North suggests that this excess structure can be traced back to the Newtonian assumptions that all of the forces in the world arise exclusively between pairs of particles, that they are conservative, and that they satisfy certain other simple symmetry-principles. There is no such assumption, explicit or otherwise, in the Lagrangian formulation—and this is why the business of incorporating constraints is so straightforward in the Lagangian formalism, and so notoriously awkward in the Newtonian one. This is why (for example) it is so much easier to solve for the motion of a bead constrained to move along a wire in the Langrangian formalism than it is in the Newtonian one.

But I get puzzled here as well. Isn’t it one of the great empirical lessons of physics that, in so far as we can tell at present, at the fundamental level, there are (as a matter of fact) no such things as “constraints”? Isn’t it one of the great empirical lessons of physics that, in so far as we can tell at present, these so-called “constraints” invariably resolve themselves, at the microscopic level, into something more like interactions between pairs of particles?[2] This (I take it) is precisely the sort of thing that Feynman had in mind when he said:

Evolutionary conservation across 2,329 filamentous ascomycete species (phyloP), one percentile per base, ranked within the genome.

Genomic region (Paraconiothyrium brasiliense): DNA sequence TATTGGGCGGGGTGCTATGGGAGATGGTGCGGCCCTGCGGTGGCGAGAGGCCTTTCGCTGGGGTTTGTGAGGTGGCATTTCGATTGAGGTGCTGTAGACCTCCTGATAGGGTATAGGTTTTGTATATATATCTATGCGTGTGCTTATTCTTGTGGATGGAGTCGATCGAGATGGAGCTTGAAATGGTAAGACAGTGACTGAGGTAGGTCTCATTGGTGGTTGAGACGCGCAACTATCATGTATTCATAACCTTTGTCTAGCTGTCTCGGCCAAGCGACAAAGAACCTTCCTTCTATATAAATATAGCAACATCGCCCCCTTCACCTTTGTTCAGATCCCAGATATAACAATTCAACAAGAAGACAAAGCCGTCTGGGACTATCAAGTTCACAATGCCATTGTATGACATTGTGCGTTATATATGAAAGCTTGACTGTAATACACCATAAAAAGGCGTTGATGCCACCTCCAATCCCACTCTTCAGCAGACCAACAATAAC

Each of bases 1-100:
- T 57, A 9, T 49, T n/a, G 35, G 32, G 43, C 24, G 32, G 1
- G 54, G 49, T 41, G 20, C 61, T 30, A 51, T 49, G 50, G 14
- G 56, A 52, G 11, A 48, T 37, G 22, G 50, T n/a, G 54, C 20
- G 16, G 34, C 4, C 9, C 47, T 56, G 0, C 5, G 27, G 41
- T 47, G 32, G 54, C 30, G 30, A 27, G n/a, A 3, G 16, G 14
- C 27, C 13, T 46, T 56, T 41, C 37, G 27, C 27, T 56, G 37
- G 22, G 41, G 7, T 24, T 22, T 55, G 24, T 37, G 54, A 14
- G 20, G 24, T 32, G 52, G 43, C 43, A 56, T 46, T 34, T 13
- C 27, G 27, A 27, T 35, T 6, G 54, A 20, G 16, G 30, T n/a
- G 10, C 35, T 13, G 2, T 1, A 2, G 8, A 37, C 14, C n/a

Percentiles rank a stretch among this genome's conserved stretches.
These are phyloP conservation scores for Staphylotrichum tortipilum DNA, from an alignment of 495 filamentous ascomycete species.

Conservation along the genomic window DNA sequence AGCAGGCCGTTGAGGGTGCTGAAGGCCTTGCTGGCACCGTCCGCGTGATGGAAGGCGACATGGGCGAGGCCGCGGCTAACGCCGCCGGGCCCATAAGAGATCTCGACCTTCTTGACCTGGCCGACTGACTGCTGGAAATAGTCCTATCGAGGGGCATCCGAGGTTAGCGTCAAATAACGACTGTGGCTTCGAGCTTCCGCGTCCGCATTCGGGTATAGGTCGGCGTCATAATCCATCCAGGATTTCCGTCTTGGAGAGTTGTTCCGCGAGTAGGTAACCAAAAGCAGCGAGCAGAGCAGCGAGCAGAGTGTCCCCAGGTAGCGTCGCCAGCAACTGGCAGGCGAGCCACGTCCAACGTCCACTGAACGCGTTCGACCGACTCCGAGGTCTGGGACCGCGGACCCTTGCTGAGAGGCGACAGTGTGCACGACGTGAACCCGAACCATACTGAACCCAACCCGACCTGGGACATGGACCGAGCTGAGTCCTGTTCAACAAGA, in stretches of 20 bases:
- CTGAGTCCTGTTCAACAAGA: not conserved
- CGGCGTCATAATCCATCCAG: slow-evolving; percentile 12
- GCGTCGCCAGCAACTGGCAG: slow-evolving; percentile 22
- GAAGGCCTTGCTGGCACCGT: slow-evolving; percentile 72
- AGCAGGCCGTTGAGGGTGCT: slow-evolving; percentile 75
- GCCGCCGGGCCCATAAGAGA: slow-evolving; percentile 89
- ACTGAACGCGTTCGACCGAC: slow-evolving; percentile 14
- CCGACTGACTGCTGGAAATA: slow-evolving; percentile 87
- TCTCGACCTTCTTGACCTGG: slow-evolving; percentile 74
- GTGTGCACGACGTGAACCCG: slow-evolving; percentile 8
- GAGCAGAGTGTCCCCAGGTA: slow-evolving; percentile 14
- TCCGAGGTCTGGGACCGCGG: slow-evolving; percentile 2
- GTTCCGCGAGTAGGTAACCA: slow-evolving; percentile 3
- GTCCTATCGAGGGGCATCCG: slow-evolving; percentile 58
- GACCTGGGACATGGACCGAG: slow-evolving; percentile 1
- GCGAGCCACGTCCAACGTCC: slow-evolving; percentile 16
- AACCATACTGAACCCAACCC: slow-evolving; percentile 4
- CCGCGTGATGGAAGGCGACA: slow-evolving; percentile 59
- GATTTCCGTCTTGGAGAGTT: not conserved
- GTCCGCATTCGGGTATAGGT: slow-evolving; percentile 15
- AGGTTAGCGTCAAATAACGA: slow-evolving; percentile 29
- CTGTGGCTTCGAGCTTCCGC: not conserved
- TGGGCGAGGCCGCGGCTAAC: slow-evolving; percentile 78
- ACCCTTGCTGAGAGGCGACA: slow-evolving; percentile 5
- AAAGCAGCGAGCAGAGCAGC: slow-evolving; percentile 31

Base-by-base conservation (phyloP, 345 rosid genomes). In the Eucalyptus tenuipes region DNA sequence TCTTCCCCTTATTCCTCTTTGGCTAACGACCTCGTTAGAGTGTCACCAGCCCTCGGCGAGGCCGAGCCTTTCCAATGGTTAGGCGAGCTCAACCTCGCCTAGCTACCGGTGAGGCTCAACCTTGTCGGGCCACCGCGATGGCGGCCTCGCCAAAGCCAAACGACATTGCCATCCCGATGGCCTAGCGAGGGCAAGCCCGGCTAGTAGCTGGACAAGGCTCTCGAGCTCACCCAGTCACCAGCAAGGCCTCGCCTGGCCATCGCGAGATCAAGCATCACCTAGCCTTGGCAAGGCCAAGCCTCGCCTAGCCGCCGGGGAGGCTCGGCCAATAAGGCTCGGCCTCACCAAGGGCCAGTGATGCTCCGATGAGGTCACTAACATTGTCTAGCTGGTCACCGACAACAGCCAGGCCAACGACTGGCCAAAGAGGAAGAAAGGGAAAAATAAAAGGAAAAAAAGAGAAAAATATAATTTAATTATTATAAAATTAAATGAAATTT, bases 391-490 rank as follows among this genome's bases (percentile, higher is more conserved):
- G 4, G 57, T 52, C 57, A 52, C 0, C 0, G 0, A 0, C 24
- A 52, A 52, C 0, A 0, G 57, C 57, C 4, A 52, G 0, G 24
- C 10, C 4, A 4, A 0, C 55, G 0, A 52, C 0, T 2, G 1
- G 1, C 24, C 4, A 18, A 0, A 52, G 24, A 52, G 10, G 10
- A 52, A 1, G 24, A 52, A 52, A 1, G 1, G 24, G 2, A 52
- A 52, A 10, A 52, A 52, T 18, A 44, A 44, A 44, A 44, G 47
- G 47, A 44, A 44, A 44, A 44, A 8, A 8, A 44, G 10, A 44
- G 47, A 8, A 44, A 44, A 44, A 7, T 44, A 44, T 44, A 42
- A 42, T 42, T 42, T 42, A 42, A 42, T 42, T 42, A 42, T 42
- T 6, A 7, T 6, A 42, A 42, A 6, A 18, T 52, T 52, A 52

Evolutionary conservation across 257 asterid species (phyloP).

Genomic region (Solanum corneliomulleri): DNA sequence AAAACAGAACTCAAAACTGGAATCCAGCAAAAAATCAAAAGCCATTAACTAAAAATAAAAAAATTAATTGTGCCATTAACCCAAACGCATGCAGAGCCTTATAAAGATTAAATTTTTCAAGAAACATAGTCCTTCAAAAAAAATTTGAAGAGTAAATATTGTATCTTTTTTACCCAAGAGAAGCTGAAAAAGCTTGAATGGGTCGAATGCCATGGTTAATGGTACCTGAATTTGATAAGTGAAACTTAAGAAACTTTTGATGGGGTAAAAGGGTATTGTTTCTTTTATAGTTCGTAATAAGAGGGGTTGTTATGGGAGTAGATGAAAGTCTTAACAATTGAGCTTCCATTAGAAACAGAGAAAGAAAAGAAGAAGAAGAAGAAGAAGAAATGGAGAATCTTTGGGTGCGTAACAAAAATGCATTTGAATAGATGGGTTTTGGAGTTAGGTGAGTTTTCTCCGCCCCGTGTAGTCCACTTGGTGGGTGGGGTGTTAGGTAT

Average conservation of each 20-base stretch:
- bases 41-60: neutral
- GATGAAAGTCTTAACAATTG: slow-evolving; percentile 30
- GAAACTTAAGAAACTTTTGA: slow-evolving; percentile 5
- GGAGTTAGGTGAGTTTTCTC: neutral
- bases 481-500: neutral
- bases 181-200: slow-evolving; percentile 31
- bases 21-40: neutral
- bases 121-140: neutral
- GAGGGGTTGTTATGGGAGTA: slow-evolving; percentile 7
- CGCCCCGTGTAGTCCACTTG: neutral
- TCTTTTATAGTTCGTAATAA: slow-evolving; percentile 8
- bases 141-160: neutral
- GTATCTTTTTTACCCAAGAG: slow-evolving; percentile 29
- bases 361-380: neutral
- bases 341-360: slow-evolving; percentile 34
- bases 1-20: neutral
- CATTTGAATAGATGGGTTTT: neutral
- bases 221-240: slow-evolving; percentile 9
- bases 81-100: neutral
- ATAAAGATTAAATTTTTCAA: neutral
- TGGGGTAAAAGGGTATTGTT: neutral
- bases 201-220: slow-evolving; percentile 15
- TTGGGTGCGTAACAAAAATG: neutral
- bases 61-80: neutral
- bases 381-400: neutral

If, in some cataclysm, all of scientific knowledge were to be destroyed, and only one sentence passed on to the next generations of creatures, what statement would contain the most information in the fewest words? I believe it is the atomic hypothesis . . . that all things are made of atoms—little particles that move around in perpetual motion, attracting each other when they are a little distance apart, but repelling upon being squeezed into one another.

And if it is among the empirical lessons of physics that all of the fundamental interactions are something relevantly like interactions between pairs of particles (see, relatedly,, endnote 2), and if that lesson in not built into Lagrangian formalism in the way that it is built into the Newtonian one, then the situation would seem to be not that the Newtonian formalism has too much structure, but that the Lagrangian one has too little.

North seems to me—very uncharacteristically—a little evasive on this point. She says:

It took the case of the pendulum, idealized as a constrained single-particle system, to bring out the core differences between the theories. However, you might think that only the behavior of free—unconstrained—particles can be a guide to the true nature of a world’s physical space. (Perhaps because constraints themselves do not seem to be fundamental things.) And you might worry that if we do limit our focus to the behavior of free particles, then the two theories will indicate the same kind of physical space after all.

My sentiments exactly. But the following paragraph reads:

I take it that in general, the behavior of free particles is not enough to convey a complete picture of the world according to a physical theory. We also need information about particle interactions, which in the case of the pendulum are being idealized as constraints that operate external to the system.